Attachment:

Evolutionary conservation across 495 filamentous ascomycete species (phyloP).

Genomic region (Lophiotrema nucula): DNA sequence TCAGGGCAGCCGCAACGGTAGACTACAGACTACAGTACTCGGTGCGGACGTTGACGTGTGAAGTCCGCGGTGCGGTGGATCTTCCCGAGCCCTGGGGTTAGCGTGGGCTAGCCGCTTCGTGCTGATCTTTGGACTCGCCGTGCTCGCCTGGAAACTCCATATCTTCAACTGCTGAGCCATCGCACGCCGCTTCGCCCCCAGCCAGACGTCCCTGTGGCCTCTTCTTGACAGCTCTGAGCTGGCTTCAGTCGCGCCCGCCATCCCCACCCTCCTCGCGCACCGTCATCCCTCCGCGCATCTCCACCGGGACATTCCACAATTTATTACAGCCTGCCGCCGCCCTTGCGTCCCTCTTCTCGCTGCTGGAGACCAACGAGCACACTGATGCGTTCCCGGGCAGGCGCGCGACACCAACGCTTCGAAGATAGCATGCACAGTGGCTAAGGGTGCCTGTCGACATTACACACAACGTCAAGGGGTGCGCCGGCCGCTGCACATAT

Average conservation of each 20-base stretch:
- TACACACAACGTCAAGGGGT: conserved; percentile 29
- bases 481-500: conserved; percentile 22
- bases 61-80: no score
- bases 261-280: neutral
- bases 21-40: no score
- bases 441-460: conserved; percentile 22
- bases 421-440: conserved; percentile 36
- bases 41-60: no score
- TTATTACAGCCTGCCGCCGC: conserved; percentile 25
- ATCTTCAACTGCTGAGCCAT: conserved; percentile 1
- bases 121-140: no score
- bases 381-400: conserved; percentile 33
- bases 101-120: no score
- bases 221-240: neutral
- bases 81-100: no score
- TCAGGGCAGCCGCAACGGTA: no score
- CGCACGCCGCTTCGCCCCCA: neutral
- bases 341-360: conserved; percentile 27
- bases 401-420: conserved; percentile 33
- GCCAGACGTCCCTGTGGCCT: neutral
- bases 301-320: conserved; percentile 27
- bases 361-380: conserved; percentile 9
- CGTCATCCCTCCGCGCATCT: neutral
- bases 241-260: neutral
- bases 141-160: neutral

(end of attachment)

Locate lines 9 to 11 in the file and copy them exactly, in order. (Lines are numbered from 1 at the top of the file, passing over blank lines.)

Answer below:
- bases 441-460: conserved; percentile 22
- bases 421-440: conserved; percentile 36
- bases 41-60: no score